Although the big revelations of how human society fell to the apes is presented through a somewhat weak flight of fancy which requires the acceptance that some kind of ancestral memory could exist in the brain to allow for skillful verbal descriptions from people with no language skills of their own, it does offer a moment for the author to display his own feelings about the psychological laziness of modern society. The apes are able to gain power because of man’s ego and lack of wisdom coupled with an innate fear of strength. Not surprisingly, after the several hundred more Earth years that it takes Ulysse to return home with Nova and their child, his own planet has befallen the same fate of the distant Soror.
The relatively ill-conceived 1970 sequel, Beneath the Planet of the Apes, takes little from the book, although it expands upon the notion that there are some apes dedicated to proving that their society was a result of mimicking human society. This first sequel takes a decidedly more political, anti-nuclear tone, but is probably most notable for being markedly cheaper and cheesier than the first film. And also they blow up the planet, which would normally end a franchise.
In 1971, the producers sent the heroic Zira and Cornelius back in time via Taylor’s spaceship from the first movie and attempt to mine some of the back story that was mostly hinted at in the novel with Escape From the Planet of the Apes. Interestingly, by taking Zira and Cornelius to Los Angeles in the early 70s, this movie is able to use a lot of material from the novel that had to be changed in the original film. Zira and Cornelius essentially swap roles with Ulysse as scientific test subjects who are ultimately brought out into society, only later to realize that their progeny could potentially be the downfall of the dominant civilization. In the book, Cornelius masterminds the escape of Ulysse, Nova and their son in order to avoid the threat of assassination. In this movie sequel, however, the assassination of the heroes is completed, but not before swapping the ape child for a less evolved newborn from a circus act. Escape From the Planet of the Apes actually gets a lot of mileage from the original book and manages to probe more deeply into the social content as a result. It is, perhaps, the closest of all the movies to the book’s tone.
Conquest of the Planet of the Apes followed the next year, continuing to pull ideas from the novel by essentially taking its plot from the few paragraphs evoking the ancestral memory of humans on Soror. Apes were trained, turned into servants and, eventually after they developed the will to speak, began running things their own way. The cinematic version has a slightly more visceral approach to the revolution, which was relatively quiet and unopposed in the book; the literary version had the apes armed with nothing more than whips, such was the lack of human will against them. The future society depicted in this film installment has a fascist streak, where humans — at least those representing the establishment — are cruel. This creates a much more political tone, bringing race relations to the forefront.
The fifth and final film in the original franchise, 1973’s Battle for the Planet of the Apes, breaks away from the book and struggles to find its own storyline to wrap things up. The ultimate message is one of racial, or at least intra-species, harmony. This and the several sequels preceding it, operate under the assumption that apes are as lucidly intelligent and original as humans, a notion that is questioned at the heart of the book. In the novel, Ulysse alternately suspects and insists that the Gorillas, Chimpanzees and Orangutans in the story are merely mimicking — or aping — the society that they took over. This is why there has been no reasonable technological or scientific advancement in some 10,000 years. It is also why, upon his return to Earth, Ulysse finds that even after hundreds of years, nothing appears particularly changed on his home planet. This is, of course, a greater embarrassment for humanity, that it could have fallen so far, so easily, so quickly as to be replaced by animals merely repeating observed actions and which are able to speak key words at appropriate moments. But such is the society that Boulle envisions.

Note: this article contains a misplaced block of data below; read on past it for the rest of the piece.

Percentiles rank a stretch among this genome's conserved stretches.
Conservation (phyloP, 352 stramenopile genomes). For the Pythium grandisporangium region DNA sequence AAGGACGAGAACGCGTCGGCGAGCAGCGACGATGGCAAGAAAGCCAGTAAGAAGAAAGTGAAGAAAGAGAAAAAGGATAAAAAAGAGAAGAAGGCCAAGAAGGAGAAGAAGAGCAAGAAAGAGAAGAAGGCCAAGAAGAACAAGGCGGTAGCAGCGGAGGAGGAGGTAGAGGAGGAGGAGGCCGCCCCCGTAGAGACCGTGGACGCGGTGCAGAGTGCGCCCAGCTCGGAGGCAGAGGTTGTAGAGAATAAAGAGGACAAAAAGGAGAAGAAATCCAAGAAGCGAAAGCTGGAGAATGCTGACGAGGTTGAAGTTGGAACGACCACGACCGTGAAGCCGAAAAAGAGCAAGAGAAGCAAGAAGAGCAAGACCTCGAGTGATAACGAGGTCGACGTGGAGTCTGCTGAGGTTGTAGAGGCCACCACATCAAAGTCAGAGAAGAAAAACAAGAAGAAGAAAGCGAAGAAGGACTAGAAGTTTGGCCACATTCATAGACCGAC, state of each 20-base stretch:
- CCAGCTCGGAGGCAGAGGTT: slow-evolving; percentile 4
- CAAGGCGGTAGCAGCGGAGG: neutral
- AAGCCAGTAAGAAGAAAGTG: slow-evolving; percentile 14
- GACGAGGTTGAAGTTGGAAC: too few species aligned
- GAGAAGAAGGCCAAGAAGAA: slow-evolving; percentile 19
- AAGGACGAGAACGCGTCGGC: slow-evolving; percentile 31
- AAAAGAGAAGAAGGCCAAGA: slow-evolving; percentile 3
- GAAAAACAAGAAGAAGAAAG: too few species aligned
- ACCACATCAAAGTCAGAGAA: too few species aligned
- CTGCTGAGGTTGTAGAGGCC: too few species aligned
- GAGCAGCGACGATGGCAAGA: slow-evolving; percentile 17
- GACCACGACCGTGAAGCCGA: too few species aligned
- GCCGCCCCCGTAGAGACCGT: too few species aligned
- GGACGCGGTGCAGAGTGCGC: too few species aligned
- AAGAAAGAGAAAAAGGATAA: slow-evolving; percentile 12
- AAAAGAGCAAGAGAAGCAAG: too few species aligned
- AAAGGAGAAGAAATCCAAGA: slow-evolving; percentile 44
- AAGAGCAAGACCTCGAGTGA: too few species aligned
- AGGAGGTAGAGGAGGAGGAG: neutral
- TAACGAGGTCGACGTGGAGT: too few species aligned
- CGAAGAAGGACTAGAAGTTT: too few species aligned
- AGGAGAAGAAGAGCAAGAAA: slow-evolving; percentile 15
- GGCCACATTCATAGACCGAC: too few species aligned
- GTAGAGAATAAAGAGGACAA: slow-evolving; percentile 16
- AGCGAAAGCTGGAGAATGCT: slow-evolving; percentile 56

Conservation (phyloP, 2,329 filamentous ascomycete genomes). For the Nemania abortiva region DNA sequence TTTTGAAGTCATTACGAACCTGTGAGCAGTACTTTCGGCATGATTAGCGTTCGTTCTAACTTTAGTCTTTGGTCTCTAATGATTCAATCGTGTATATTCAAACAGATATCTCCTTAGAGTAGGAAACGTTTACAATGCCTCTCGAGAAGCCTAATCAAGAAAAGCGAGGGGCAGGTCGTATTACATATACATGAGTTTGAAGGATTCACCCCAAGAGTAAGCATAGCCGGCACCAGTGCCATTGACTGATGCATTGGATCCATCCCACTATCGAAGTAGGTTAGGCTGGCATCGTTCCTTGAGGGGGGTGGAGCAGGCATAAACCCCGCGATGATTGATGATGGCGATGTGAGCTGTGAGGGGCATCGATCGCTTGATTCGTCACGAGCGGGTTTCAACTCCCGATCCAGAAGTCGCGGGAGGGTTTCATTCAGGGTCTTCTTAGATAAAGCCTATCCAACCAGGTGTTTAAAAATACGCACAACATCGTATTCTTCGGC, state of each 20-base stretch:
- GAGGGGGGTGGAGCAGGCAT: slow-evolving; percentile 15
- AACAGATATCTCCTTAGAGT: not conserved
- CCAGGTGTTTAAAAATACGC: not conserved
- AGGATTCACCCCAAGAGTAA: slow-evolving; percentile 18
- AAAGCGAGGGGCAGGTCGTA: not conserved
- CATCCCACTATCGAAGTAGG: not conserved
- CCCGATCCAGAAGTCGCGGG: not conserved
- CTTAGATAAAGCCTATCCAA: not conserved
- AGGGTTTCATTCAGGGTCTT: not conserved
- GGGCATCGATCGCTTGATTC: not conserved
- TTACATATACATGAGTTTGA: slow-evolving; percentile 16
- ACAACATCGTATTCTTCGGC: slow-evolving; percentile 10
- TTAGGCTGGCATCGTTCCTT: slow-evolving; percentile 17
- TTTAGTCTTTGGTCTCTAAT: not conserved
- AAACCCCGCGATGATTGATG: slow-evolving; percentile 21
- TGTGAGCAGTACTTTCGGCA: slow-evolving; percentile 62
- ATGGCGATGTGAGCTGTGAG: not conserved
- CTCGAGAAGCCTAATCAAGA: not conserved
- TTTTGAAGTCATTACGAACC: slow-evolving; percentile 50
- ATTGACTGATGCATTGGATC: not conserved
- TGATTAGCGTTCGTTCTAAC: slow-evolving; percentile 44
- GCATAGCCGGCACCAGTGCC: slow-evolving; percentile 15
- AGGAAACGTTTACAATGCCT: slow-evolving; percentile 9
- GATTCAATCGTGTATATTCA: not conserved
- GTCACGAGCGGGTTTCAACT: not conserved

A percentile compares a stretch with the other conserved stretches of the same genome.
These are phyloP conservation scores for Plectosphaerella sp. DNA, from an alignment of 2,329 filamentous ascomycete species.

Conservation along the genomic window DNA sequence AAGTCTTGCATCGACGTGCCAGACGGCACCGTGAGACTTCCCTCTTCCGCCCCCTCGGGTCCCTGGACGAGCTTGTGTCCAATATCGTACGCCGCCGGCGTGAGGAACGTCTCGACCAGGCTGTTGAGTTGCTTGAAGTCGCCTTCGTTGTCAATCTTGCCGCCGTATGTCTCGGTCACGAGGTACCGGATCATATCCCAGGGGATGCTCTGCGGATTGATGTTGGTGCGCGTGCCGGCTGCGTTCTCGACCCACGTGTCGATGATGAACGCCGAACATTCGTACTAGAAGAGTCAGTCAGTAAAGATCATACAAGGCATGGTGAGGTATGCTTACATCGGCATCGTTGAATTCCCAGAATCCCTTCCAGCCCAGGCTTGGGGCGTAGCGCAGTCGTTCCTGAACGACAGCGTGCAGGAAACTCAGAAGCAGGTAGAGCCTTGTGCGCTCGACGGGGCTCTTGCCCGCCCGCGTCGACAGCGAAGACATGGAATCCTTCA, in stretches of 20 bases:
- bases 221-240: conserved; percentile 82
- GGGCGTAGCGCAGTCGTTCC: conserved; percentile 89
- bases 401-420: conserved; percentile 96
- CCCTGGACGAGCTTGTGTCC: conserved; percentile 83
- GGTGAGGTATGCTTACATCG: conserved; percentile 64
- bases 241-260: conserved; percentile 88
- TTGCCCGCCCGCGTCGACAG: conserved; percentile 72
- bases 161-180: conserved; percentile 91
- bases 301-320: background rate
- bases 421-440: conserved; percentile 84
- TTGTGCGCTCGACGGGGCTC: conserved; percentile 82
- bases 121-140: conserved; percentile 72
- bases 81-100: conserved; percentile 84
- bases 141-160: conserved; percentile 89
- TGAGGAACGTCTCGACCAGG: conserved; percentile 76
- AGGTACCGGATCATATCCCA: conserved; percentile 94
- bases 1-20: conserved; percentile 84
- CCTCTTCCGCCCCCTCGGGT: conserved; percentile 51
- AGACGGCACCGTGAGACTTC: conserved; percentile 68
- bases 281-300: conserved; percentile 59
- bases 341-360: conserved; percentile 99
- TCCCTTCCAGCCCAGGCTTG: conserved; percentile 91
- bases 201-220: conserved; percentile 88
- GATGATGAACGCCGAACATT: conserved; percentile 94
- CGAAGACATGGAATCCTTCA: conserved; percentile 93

Tim Burton’s re-imagined Planet of the Apes in 2001 retained almost nothing from the book aside from three things: the apes are not on Earth, there is a chimp that comes along from Earth, and the fact that the astronaut hero returns to Earth only to find it has been taken over by apes. Those nods to the book are so thin as to almost be coincidental. For example, the chimp in the book is killed off by Nova almost immediately after landing on the new planet. Neither the planet nor the ape society represented in the movie have any connection to what is in the novel. And the return to Earth in Burton’s film is highlighted by a view of a modified Lincoln Memorial in Washington, D.C., fashioned after the defeated ape leader the protagonist had just escaped from before going back in time (and space) to get home. While this adaptation tips its hat to the 1968 film of the same name, it lacks the humanity and socio-political commentary that made the first movie and the book interesting. With a budget far larger than the combined money spent on the five original films in the series, and the technical ability to actually realize the vision of the novel, it is amazing that this film was able to miss the mark by such a profound distance.
2011 brought Rise of the Planet of the Apes, a reboot of the series that attempts to ground the mythology in more accurate biological science. The resulting plot-driven story, however, is more of a thriller than the satirical allegory of the novel. Aside from a few nods to the earlier films, mainly to wink at the audience, this is a new vision. Ultimately, it is an example of how a franchise can take on a life of its own, for better or worse, and render the source material obsolete. While there are many commendable things about this latest installment, and it does try to find its own way into the established mythology of the film series, television series, video games, comic books and, yes, the all but forgotten book that started things off, Rise of the Planet of the Apes is ultimately its own vehicle. By revisiting the concept of how, rather than why, this movie offers itself as more typical Hollywood entertainment, but without the same wry bite of either the book or the original 1968 film.
As written by: Jeffrey Poehlmann
Jeffery is a motion pictures and film professional in Los Angeles, California. He also created the 3rd Party Blog.
“After tending bar for a while and working the fields in a small corn town, I became a producer of fine television commercials and lavish corporate productions (mainly in languages I don’t even speak). This segued into a minor Hollywood writing career that was waylaid by more commercial work. After a few bouts with producing Independent movies, I am currently focused on expanding my writing work and, you guessed it, more commercial production.”